|01772||Preston||77 = PR|
|01792||Swansea||79 = SW|
|01793||Swindon||79 = SW|
|01854||Ullapool||85 = UL|
|01947||Whitby||94 = WH|
Six of the four-digit area codes are known as "mixed" areas as they share those four digits with the twelve five-digit area codes. This leads to a restriction as to which initial digits can be used for subscriber numbers within those four-digit area codes, e.g. in the 01387 four-digit area code, subscriber numbers cannot begin with a 3 because 013873 is a separate five-digit area code; likewise in the 01946 four-digit area code, subscriber numbers cannot begin with a 7 because 019467 is a separate five-digit area code.
- (01xxx) xxxxx
This is used for forty smaller towns which have a mixture of six and five digit local numbers, each type allocated in specific DE blocks*; e.g. in the 01647 area code numbers beginning 24 and 61 have five digits (24xxx and 61xxx; known as 4+5 format) whereas all other DE blocks* within that area code have six digit numbers. The number of places with five digit subscriber numbers and an 01xxx area code has declined rapidly in recent decades. There were 511 ranges allocated across 56 different area codes in January 1998. The Big Number Change removed many, especially in Northern Ireland, and by July 2005 there were only 329 ranges in 42 codes. By April 2010 this had reduced to 324 ranges in 40 codes, with still the same number in November 2012. The 40 area codes are listed in the table below.
*A DE block is a block of numbers where (taking the area code and the subscriber number together) the initial 0 and the next six digits after it are the same for all the subscriber numbers in the block.
(These area codes, like many others, were changed by adding a "1" directly after the initial zero as a part of PhONEday in 1995.)
|01204||Bolton||20 = BO||61-64|
|01208||Bodmin||20 = BO||72-79|
|01254||Blackburn||25 = BL||51-57, 59|
|01276||Camberley||27 = CR||20-29, 31-38, 61-66|
|01297||Axminster||29 = AX||20-24, 32-35|
|01298||Buxton||29 = BX||22-28, 70-74, 77-79, 83-85|
|01363||Crediton||36 = CN||82-85|
|01364||Ashburton, Devon||36 = DN||72, 73|
|01384||Dudley||38 = DU||70, 74-79|
|01386||Evesham||38 = EV||40, 41, 45, 47-49|
|01404||Honiton||40 = HO||41-47|
|01420||Alton, Hampshire||42 = HA||22, 23, 80-89|
|01460||Chard, Ilminster||46 = IM||30, 52-55, 57, 61-68, 72-78|
|01461||Gretna||46 = GN||40|
|01480||Huntingdon||48 = HU||52|
|01488||Hungerford||48 = HU||71-73|
|01524||Lancaster (mixed)||52 = LA||32-37, 39, 60-69||local numbers cannot begin with 2|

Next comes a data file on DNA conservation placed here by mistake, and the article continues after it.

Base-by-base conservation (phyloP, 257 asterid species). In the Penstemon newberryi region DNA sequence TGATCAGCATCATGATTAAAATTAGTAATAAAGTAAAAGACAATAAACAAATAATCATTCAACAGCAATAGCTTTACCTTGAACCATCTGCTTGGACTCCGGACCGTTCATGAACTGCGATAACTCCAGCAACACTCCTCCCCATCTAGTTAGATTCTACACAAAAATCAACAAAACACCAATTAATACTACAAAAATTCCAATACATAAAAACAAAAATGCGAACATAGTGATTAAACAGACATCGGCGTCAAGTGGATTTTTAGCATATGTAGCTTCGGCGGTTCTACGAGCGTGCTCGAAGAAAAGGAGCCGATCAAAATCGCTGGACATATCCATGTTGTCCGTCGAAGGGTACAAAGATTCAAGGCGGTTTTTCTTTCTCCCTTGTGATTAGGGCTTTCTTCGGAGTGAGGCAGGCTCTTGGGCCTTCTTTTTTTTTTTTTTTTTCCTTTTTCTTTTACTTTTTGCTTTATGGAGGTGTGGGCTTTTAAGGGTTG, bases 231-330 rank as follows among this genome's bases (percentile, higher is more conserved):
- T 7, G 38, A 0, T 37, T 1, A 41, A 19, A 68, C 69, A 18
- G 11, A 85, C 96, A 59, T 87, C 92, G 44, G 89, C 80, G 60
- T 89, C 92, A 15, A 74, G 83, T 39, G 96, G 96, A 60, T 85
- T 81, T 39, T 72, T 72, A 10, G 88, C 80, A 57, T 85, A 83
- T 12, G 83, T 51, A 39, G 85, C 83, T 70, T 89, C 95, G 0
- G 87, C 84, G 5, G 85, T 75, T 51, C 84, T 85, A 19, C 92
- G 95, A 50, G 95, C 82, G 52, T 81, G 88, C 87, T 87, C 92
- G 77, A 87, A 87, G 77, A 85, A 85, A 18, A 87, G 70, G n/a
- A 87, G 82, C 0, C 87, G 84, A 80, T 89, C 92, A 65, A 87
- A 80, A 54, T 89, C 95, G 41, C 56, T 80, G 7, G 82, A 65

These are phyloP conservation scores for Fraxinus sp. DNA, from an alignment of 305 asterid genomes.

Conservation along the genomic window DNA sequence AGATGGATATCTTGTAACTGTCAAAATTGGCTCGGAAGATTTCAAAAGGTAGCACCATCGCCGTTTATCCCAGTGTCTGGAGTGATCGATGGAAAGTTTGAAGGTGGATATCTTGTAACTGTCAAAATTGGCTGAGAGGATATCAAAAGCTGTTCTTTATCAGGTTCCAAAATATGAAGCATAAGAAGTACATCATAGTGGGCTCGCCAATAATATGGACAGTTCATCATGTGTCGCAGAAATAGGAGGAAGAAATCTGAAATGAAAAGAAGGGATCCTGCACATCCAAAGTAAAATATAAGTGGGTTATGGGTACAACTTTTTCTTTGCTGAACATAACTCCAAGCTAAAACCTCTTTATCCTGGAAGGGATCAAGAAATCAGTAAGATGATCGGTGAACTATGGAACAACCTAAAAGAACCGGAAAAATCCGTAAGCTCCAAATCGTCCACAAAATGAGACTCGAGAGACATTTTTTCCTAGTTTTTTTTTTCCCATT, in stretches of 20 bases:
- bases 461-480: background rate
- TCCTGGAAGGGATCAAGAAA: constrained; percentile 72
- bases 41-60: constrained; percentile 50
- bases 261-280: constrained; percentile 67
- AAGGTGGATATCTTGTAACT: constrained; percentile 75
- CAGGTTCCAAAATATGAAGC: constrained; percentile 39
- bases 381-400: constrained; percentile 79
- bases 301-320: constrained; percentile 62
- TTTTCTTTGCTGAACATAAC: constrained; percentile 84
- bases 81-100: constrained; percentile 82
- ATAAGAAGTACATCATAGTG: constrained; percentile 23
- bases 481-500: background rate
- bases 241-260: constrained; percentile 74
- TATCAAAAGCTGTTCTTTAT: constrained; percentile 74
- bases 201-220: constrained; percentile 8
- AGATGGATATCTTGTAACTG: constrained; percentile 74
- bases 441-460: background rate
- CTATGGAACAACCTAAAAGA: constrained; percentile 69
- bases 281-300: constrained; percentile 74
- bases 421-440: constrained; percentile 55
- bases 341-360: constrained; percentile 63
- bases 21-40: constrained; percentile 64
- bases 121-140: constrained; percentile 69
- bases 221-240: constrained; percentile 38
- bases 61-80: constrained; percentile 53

|01562||Kidderminster||56 = KM||60, 66-69|
|01566||Launceston||56 = LN||86|
|01595||Lerwick||56 = LW||86|
|01606||Northwich, Winsford||60 = NO||40-49, 74-77, 79|
|01629||Matlock||62 = MA||55-57|
|01635||Newbury||63 = NE||30-39, 40-49|
|01647||Moretonhampstead||64 = MH||24, 61|
|01659||Sanquhar, Nithsdale||65 = NL||50, 58, 66, 67, 74|
|01726||St Austell||72 = SA||61, 63-69, 70-77|
|01744||St Helens||74 = SH||20-29|
|01750||Selkirk||75 = SK||20-23, 32, 42, 52, 62, 76, 82|
|01768||Penrith (mixed)||76 = PN||882, 883, 884, 886, 887, 888||local numbers cannot begin with 3, 4 or 7|
|01827||Tamworth||82 = TA||50-59, 60-69|
|01837||Okehampton||52-55, 82, 83, 89|
|01884||Tiverton||88 = TV||32-35, 38|
|01900||Workington||90 = WO||61-68, 85|
|01905||Worcester||90 = WO||20-29|
|01935||Yeovil||93 = YE||83|
|01946||Whitehaven (mixed)||94 = WH||61-68||local numbers cannot begin with 7|
|01949||Whatton||94 = WH||20, 21, 81|
|01963||Wincanton||96 = WN||23, 31-34|
|01995||Garstang, Wyre||99 = WY||61|
Three-digit area codes
Three-digit area codes always have seven-digit subscriber numbers and always begin 011x or 01x1.
- (01x1) xxx xxxx
This is the geographic number format for the first round of five large cities moved to all figure dialling in the 1960s, and subsequently also used in the metropolitan county of Tyne and Wear, eastern County Durham and south-eastern Northumberland from the 1980s onwards. These six areas have a three-digit area code matching the pattern 1x1 (after the initial zero) and a seven digit subscriber number, and this is known as 3+7 format. These area codes were changed by adding a "1" directly after the initial zero as a part of PhONEday in 1995.
|0121||Birmingham||formerly 021 (2 = B)|
|0131||Edinburgh||formerly 031 (3 = E)|
|0141||Glasgow||formerly 041 (4 = G)|
|0151||Liverpool||formerly 051 (5 = L)|
|0161||Manchester||formerly 061 (6 = M)|
|0171||Used for Inner London from 1990 until 2000|
|0181||Used for Outer London from 1990 until 2000|
|0191||County of Tyne and Wear, eastern County Durham,
|formerly 091 (9 = tYne)|
- (011x) xxx xxxx
This is the geographic number format for the second round of large cities and towns moved to brand-new three-digit area codes. Five of these were moved in 1995 as a part of PhONEday, with Reading then following a year later. At the time of the change, an extra digit was added to the subscriber number. These six areas have a three-digit area code matching the pattern 11x, with a seven-digit subscriber number, and this is known as 3+7 format. The first three digits of the local number identifies a small area within the town or city. The former Reading area code had already been changed once, by adding a "1" directly after the initial zero as a part of PhONEday in 1995.
|0113||Leeds||formerly 0532 (53 = LE)|
|0114||Sheffield||formerly 0742 (74 = SH)|
|0115||Nottingham||formerly 0602 (60 = NO)|
|0116||Leicester||formerly 0533 (53 = LE)|
|0117||Bristol||formerly 0272 (27 = BR)|
|0118||Reading||formerly 0734, then 01734 (73 = RE)|
Two-digit area codes
Two-digit area codes always have eight-digit subscriber numbers and always begin 02.
- (02x) xxxx xxxx